BANKERS-WE ARE… Oct 30, 2017 9:17 AM Permalink

BITCOINIZATION / BITCOINASSIMILATION..all fiat is being pulled to the center through graviity. The closer it gets, the stronger the pull. The event horizon will start end of 2019. If all your fiat assets are not in crypto. You will end up with zero. 

RagaMuffin Oct 30, 2017 8:55 AM Permalink

Wait until the HCA premiums hit since its a foot race between Health insurance and a car, and so far I've yet to find 72mo financing for insurance  ;-)

JMT RagaMuffin Oct 30, 2017 1:19 PM Permalink

The HCA (or ACA) only affects 7% of the population..  Remember that 80% (EIGHTY PERCENT OUT OF 100% of the 325 million in the USA) are covered by EMPLOYER BASED NON GOVERNMENT BASED INSURANCE..  The other 20% -- 7% ACA, 5% Medicaid and the rest covered by Medicare (the insurance for "old" people).   Also HEALTH INSURANCE NOT EQUAL HEALTH CARE. The majority of doctors do not accept any government based program just like landlords don't accept section 8 tenants. same analogy since doctors & hospitals are by principal against any government based aid 

In reply to by RagaMuffin

BigWillyStyle887 Oct 30, 2017 8:56 AM Permalink

OK so prices go up and spending goes up while savings go down and wages go nowhere. What exactly about that sounds like a great economy? Im also getting really fucking tired of seeing these graphs of private sector vs public sector wages which do ZERO justice to the fact that the private sector has to pay the fucking public sector and THEN they get ridiculous benefits/pensions for all the fake fucking work they do. Modern day government is the scourge of humanity. The second rennaisance will begin with the balkanization of every modern country in the world. 

kermudgen asteroids Oct 30, 2017 8:53 PM Permalink

They take on more debt.  As long as they think they can make the payments there is no problem.   I live in a neighborhood with home values between $150k - $250k and see folks driving cars that cost $60k plus all the time.  It used to bother me.  Now I just smile and shake my head.  That's why the kneeling thing is so much bullshit.  The inequality story you're (we're) hearing is the whining of mentally retarded demographic that have made and will continue to make VERY BAD CHOICES until we hit  the reset.  I'll never be rich but I will never be hungry, without a roof over my head or without a couple of beers in the fridge.  I just wonder what is going to happen when the bubble does pop.  Less than 50% of Americans have $1,000 in the bank for emergencies.  What the hell is going to happen when they can't borrow any more, have no cash, no food and no beer?  Nothing says America more than taking your new "Benz" through the drive-thru at McD's, paying for it with a credit card and parking it in front of your rented apartment.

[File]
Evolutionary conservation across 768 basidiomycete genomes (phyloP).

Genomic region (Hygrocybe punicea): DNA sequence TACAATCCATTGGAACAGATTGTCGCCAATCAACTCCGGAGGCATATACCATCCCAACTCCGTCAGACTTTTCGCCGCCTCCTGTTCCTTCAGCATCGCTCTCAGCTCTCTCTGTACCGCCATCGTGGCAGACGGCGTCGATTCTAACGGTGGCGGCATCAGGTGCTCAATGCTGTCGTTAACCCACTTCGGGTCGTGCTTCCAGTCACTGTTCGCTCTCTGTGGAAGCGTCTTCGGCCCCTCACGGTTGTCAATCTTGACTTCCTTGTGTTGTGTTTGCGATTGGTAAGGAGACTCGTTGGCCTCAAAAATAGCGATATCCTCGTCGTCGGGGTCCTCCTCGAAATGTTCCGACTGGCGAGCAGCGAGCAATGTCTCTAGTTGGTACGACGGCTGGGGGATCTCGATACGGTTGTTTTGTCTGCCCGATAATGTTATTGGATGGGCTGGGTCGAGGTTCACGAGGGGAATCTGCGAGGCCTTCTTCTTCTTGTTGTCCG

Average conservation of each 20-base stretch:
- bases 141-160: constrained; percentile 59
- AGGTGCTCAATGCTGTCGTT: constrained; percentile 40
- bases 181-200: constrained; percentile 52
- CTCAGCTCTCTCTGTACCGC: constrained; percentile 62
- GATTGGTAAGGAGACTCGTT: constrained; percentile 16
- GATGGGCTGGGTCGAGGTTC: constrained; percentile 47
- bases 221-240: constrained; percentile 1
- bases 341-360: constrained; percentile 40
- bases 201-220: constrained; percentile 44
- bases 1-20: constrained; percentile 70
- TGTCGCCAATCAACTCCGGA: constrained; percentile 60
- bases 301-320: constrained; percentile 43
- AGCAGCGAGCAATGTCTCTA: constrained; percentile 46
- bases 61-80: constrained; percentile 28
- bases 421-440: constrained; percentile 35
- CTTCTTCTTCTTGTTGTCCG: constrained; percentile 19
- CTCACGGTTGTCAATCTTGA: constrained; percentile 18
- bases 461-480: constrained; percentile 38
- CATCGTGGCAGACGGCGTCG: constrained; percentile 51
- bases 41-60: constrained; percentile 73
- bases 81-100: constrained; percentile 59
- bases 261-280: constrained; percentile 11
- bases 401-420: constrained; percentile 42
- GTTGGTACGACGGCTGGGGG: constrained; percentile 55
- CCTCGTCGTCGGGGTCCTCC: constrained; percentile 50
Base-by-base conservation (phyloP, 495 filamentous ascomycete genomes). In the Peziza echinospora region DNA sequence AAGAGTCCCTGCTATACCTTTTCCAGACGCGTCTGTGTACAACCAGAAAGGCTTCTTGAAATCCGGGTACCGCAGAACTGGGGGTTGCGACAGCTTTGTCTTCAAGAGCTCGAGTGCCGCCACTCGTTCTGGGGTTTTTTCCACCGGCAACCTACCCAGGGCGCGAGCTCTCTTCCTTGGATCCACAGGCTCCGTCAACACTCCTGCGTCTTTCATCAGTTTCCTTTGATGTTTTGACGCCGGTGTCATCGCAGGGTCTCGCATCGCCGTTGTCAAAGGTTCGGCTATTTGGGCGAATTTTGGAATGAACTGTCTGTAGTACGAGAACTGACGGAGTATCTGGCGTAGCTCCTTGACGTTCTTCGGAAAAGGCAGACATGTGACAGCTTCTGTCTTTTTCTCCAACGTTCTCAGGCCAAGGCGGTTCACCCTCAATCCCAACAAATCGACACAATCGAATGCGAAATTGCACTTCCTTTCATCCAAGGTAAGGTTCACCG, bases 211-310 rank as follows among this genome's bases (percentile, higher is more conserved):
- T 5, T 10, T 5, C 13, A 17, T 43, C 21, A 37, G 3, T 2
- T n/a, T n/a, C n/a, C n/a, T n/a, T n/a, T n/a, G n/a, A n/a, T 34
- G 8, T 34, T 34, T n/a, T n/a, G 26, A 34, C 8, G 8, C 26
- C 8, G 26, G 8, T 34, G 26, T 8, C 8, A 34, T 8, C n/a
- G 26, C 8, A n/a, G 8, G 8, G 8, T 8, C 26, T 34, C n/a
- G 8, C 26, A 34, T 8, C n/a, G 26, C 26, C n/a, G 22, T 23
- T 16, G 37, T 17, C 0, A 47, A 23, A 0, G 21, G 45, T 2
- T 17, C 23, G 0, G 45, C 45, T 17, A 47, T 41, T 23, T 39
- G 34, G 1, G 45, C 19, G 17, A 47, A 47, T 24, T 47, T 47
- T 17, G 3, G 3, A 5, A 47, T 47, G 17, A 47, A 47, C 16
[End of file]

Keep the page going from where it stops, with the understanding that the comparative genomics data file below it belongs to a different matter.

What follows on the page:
In reply to by asteroids

Justin Case Silver Savior Oct 30, 2017 11:51 AM Permalink

Corvette is a pussy magnet though.I usually OWN a car for a decade. My current one is a 2003 RSX. Runs like new. Cars are just a waste of money. Soon as you drive a new car off the lot it depreciates 30%. Renting a car you have to follow the maintenance schedule or yoar in violation of the lease agreement. That's where the car companies make money, then residual value when it's sold. 

In reply to by Silver Savior

cynicalskeptic Justin Case Oct 30, 2017 2:32 PM Permalink

Have only bought new cars for the last couple decades (am near 60).  Usually drive them a decade - todeath - but it's getting harder.First few cars - college through first decade of marriage were always used and cost less than $1000 (usually less than $500) and I did all the work on them.They've made it near impossible to do any serious work now - even though engines last longer (no need for valves and rings) , all the electronic BS seems to have a limited life and cost a fortune to fix.  Ironic - they CAN build far more durable cars now but something always goes early.  Had all the brake lines rust out on a Chrysler (pretty common it seemed) while the Ford engine cradle rusted through (even WITH the recall fix).I truly believe they build cars to last through the 3 year lease (and not much longer).

In reply to by Justin Case

Haus-Targaryen asteroids Oct 30, 2017 10:10 AM Permalink

I cannot understand it either. I made ca., 400% more than the average German *FAMILY* last year and I drive a 12 year old car, don't engage in enregious consumer spending and I have no fucking clue how I could justify a 600€ montly car payment. No one saves anymore. We all live hand to mouth with Monopoly funny money and I don't see this as sustainable. We're truly screwed.  

In reply to by asteroids